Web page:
Over the past few weeks, swaths of prefectural and local governments have condemned Prime Minister Shinzo Abe’s moves to reinterpret the Constitution, citing either disagreement with the aim or opposition to how it was carried out.
Nearly 160 governments, including Nagano and Gifu prefectures, the cities of Sapporo, Aomori, Naha, and Nago, and towns and villages in 26 of the 47 prefectures have formally voiced opposition in one form or another.
Such statements have no legal power. However, they do serve as a political warning to the ruling coalition of the Liberal Democratic Party and New Komeito that the move could haunt their candidates in local elections next spring.
The Sapporo Municipal Assembly pointed to an April 1983 statement by the central government that said collective self-defense was prohibited under Article 9 of the Constitution, and that only the absolute minimum level of armed force needed could be deployed for self-defense.
“We strongly urge the government not to revise interpretation of the Constitution, so that collective self-defense is not exercised overseas for countries at war — something that has no relation to ‘self-‘defense,” the statement says.
Nearly 30 other small towns in Hokkaido have also voiced opposition or concern over the way Abe forced the decision through.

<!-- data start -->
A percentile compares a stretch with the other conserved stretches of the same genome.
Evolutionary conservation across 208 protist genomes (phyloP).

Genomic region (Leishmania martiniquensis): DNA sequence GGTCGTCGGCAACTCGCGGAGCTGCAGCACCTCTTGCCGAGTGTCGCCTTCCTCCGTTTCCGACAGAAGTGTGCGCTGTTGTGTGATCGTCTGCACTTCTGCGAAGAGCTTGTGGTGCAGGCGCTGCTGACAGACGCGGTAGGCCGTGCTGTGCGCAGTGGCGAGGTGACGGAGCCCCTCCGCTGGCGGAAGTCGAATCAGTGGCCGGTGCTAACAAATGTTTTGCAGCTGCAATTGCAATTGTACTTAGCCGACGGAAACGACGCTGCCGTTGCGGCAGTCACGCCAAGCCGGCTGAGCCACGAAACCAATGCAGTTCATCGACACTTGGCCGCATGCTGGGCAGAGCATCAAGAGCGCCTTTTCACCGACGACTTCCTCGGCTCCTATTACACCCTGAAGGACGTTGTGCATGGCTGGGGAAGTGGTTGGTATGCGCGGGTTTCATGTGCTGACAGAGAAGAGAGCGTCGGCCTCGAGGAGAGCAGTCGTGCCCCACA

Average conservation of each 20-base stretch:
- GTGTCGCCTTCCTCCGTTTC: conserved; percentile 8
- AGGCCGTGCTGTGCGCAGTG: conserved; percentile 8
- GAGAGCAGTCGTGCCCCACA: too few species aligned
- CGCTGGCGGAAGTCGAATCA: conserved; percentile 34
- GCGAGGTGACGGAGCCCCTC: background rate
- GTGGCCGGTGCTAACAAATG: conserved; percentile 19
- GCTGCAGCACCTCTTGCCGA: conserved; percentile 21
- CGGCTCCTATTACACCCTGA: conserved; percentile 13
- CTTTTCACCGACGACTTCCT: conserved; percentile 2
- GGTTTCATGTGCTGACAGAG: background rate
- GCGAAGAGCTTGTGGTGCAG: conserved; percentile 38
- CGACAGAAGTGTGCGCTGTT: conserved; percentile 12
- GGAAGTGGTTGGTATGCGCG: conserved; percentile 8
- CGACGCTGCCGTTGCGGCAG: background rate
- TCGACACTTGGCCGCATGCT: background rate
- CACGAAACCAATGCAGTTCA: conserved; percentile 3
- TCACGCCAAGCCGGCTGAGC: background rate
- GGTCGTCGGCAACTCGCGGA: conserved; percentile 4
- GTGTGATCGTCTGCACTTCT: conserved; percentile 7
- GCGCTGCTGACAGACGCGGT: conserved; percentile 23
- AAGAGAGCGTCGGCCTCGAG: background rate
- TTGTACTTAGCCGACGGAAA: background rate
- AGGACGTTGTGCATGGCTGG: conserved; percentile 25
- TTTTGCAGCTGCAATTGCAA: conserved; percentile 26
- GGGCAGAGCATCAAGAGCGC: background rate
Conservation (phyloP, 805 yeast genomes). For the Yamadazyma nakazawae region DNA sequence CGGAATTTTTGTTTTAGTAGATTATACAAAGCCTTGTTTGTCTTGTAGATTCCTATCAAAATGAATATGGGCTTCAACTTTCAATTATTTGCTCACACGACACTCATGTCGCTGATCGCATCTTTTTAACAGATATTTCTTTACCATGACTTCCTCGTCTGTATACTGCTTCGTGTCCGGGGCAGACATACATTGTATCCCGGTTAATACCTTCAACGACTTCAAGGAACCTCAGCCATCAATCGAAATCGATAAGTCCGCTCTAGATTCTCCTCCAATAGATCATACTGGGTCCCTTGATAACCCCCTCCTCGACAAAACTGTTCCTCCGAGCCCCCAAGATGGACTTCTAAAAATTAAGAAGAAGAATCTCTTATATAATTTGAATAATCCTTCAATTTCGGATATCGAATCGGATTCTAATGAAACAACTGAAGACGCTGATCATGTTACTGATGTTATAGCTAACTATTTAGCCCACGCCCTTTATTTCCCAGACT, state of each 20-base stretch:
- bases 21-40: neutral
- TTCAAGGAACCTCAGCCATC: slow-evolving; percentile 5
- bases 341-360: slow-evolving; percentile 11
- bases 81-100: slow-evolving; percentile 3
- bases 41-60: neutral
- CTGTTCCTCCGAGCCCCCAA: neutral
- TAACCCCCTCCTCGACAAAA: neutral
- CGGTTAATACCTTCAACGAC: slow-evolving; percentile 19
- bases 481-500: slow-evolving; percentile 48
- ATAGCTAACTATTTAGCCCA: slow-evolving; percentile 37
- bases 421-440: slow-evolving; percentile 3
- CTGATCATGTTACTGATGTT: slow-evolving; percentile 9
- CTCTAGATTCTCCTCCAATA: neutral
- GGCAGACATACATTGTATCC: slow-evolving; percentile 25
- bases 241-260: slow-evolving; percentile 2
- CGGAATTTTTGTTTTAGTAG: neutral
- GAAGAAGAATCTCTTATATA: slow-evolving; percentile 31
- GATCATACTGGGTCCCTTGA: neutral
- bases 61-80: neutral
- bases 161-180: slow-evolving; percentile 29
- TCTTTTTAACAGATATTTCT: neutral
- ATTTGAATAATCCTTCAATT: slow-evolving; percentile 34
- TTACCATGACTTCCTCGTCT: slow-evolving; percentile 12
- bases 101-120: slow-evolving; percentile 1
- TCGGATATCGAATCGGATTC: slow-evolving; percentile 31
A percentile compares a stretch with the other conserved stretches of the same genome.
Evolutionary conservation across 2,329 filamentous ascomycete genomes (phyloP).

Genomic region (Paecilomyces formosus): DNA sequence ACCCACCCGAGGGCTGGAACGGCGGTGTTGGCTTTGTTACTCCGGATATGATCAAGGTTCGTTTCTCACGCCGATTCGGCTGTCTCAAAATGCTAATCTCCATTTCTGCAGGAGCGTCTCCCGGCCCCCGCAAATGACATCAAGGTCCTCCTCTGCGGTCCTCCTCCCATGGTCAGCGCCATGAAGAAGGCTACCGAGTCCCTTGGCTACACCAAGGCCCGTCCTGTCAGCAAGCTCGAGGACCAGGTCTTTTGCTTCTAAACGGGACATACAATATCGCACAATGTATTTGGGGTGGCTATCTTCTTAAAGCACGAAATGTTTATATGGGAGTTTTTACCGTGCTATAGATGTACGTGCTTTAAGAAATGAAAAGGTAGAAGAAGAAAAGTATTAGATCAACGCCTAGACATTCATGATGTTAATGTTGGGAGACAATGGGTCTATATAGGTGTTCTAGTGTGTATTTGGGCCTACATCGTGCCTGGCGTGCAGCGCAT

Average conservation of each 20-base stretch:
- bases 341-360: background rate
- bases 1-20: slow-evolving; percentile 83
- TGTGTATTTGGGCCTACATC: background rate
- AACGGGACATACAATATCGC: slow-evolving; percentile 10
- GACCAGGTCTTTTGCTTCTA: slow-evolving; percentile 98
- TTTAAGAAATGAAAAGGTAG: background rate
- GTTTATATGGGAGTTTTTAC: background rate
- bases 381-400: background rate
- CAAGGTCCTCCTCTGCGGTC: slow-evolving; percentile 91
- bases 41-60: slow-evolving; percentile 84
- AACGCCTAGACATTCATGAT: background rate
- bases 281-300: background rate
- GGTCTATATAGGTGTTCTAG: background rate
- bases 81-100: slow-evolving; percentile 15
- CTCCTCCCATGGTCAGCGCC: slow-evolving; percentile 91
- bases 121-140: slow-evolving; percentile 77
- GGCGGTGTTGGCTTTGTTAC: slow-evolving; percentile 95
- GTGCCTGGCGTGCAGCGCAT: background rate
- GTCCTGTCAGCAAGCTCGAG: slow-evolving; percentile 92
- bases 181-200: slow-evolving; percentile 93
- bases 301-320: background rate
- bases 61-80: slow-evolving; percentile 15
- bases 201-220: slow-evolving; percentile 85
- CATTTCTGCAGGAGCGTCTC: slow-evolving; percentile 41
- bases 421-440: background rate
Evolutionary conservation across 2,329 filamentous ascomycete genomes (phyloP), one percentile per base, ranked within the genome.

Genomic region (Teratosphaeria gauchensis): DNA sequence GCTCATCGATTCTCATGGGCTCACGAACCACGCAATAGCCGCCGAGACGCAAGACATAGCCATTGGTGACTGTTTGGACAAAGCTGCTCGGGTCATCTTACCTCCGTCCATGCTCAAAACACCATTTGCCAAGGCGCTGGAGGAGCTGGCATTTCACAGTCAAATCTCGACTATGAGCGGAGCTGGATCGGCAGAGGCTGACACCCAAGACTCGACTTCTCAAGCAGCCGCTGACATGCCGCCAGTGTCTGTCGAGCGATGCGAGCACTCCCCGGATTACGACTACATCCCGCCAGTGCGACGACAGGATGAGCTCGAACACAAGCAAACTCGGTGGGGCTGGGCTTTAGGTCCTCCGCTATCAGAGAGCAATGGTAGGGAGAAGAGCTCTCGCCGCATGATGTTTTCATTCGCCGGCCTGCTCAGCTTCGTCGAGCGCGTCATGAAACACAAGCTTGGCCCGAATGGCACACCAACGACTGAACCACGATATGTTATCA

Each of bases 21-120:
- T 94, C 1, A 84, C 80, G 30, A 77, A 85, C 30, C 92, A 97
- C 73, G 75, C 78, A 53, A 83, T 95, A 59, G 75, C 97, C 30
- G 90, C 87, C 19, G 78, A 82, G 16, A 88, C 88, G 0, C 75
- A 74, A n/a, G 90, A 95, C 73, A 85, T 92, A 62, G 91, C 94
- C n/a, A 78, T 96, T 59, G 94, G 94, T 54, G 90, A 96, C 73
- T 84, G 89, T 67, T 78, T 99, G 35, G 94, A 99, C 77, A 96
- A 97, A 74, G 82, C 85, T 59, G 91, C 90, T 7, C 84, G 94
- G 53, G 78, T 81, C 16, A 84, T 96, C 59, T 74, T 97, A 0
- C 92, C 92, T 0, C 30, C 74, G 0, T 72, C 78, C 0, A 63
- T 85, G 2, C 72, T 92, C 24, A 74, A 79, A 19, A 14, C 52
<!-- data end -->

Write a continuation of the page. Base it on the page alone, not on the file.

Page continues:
The prefectural and city governments in Nagano, and nearly three dozen towns and villages, expressed either caution or outright opposition to collective self-defense.
“While there is no argument that there is a growing need to have a range of measures to safeguard people in a worsening security environment for Japan, there are many opinions regarding the exercise of self-defense,” the resolution says. “We cannot say general understanding (of the need for collective self-defense) is progressing.”
In Okinawa, opposition was voiced by the cities of Naha and Nago, who fear that, as with the Korean and Vietnam wars, Okinawa would bear the brunt of any decision to aid the United States under collective self-defense. Okinawa hosts the bulk of U.S. forces in Japan.
Some smaller towns produced detailed statements of opposition, citing specific historical references. Minamisoma, Fukushima Prefecture, warned that allowing collective self-defense would lead to overseas deployments resulting in many battle deaths, as was the case with some nations that joined the coalition efforts in Iraq and Afghanistan.
“Our town suffered great damage from the 3/11 quake and tsunami, and from the Fukushima nuclear power plant, but the Self-Defense Forces were dispatched and provided great assistance. In particular, we are grateful to them for putting their lives on the line by searching for those living within the 30-km evacuation zone of the Fukushima No. 1 plant. We cannot approve of sending these same people overseas to use armed force,” the Minamisoma Municipal Assembly said.
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